WV Brick Oven Bistro’s pickle pizza is really good. Or so we’ve heard.
Consider, if you will, this completely hypothetical situation.
Let’s say you’re a writer for a statewide lifestyle magazine and your friends are all talking about this Cross Lanes restaurant called WV Brick Oven Bistro and the “pickle pizza” it serves. You are slightly skeptical, but you also know it’s your journalistic duty to try it.
At first you have some trouble finding the place, because it’s actually located inside T&M Meats, a neat little shop where gas grill gourmands pick up fresh-cut meat, deli cheese, and craft beer. You eventually find it, though, walk in the front door, and grab a seat at one of the few empty tables.
A nice waitress takes your drink order and returns with a chilled fruit jar full of ice cold pop. But you’re panicking. The paper menu on your table doesn’t list a pickle pizza. You realize you might have made a terrible mistake. Pickle pizza? Who ever heard of such a thing?
To save yourself embarrassment, you consider ordering one of the delicious-looking hot dogs everyone else seems to be eating. But you have a mission to complete. So, in a hushed voice, you ask the waitress “Is this the place with the pickle pizza?”
She says “yes.” She doesn’t ask if that’s what you want for lunch, though. She just says, “You won’t regret it” and she heads toward the kitchen.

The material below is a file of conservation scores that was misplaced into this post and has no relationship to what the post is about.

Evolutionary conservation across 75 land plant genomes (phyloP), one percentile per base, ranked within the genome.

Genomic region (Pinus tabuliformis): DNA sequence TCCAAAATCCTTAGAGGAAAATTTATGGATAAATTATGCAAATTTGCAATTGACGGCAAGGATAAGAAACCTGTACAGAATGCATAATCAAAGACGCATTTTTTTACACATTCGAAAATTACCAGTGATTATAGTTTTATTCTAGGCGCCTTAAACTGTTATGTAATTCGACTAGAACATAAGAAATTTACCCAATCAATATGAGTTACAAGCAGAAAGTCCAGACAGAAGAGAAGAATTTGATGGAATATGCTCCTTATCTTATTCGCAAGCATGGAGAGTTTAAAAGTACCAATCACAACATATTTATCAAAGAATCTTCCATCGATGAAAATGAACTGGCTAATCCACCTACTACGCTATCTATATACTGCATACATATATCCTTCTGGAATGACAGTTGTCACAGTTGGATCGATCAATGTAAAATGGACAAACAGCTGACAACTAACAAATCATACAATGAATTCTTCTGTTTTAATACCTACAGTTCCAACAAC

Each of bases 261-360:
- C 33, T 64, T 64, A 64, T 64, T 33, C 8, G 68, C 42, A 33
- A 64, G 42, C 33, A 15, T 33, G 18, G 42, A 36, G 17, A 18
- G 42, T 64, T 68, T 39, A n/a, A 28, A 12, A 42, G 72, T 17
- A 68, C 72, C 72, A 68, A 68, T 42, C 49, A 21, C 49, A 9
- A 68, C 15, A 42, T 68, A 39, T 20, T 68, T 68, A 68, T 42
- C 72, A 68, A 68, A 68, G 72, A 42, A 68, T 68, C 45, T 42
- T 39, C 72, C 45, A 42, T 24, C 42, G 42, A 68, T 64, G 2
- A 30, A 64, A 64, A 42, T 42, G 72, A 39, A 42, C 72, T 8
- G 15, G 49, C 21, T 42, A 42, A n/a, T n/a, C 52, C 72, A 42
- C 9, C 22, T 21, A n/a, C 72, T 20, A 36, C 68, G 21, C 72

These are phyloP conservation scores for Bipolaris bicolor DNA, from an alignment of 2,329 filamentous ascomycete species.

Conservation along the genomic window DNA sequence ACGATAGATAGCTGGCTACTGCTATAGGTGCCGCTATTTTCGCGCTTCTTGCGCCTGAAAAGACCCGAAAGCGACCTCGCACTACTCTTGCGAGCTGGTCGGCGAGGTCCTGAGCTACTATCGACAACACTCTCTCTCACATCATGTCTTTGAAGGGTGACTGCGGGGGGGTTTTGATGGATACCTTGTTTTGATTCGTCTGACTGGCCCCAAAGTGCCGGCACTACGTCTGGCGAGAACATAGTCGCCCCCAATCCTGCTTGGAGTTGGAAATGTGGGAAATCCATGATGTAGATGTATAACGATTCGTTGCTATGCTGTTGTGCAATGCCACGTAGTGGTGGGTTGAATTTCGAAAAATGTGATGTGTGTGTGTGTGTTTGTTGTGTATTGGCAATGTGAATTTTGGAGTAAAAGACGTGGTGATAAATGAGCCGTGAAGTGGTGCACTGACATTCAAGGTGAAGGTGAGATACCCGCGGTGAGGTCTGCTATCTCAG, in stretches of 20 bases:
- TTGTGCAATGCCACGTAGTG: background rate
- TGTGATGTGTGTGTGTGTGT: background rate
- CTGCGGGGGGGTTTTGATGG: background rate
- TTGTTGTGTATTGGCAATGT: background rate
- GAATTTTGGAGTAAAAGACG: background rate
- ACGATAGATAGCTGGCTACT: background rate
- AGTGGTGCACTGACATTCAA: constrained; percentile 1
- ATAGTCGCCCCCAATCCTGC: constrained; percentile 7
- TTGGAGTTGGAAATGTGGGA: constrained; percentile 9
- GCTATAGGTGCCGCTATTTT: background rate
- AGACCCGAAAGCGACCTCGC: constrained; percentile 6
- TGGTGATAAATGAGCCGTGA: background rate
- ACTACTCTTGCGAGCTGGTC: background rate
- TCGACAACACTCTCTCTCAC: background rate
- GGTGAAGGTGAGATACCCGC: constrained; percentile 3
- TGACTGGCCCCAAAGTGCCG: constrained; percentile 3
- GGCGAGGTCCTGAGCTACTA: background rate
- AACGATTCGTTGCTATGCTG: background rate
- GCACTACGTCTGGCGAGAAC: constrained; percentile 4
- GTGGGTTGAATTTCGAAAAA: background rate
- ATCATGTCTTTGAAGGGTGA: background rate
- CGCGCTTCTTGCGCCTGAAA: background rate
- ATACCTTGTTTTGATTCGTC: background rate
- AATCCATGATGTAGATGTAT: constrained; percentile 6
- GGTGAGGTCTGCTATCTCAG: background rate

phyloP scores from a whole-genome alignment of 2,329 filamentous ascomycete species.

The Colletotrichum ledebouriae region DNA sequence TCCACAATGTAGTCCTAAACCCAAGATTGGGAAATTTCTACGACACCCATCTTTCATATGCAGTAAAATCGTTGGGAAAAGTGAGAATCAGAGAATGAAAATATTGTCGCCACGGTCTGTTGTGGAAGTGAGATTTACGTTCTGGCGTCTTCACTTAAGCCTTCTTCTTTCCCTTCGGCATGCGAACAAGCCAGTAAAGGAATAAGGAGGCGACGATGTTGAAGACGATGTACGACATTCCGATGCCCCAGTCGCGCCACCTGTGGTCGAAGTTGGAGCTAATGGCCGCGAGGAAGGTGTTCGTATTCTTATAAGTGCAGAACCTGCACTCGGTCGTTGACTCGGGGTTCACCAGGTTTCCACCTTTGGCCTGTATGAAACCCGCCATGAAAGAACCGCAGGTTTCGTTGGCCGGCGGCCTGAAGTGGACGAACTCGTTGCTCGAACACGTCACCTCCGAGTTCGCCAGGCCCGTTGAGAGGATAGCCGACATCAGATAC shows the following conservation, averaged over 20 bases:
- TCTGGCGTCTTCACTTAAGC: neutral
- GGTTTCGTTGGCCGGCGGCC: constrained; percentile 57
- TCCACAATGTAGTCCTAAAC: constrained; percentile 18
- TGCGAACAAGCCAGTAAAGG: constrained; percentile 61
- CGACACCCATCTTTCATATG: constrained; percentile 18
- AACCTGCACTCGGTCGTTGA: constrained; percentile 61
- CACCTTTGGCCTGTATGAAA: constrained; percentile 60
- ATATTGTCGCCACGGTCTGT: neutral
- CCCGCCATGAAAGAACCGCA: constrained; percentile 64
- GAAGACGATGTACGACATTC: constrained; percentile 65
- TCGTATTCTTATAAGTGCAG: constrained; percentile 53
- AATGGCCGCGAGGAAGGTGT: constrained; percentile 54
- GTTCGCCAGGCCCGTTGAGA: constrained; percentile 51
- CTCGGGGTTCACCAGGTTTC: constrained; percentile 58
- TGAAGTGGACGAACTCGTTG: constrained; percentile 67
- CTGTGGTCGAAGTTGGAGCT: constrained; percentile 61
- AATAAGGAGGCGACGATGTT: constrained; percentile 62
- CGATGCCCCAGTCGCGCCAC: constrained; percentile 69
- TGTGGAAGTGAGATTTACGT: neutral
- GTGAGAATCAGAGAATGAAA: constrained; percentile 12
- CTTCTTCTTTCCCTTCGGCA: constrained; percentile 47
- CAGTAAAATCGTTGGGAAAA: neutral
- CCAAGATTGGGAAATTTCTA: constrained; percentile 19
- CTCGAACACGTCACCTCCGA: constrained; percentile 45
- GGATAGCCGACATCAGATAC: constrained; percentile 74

The nice waitress is back in no time. She plops down a metal pizza stand, and on it rests a 12-inch thin crust pizza covered in mozzarella and big slices of pickle, sprinkled with chopped fresh dill.
You stand up from your seat and, acting like a complete weirdo, start snapping photos of the pizza with your big magazine camera. You notice this is making people uncomfortable. “Wow, this guy takes his Instagram really seriously,” they are probably thinking. But you are not worried about this right now.
The first slice leaves behind a stringy trail of melted mozzarella on its way to your paper plate. You lift the slice to your mouth and take a tentative bite. “Pickle pizza?” you think. “Am I really eating pickle pizza?” But the pickle flavor is balanced nicely with the creaminess and saltiness of the cheese and the brightness of the fresh dill. “Hmm,” you think after that first bite. “Mmm,” you think after the second.
Half of the pizza is gone before you know it. You ask for a to-go box, because it would be piggish to eat the whole thing right there.
So here’s the (purely hypothetical) question. If you ate the entire rest of the pizza standing in your kitchen at 1 a.m., would you admit it?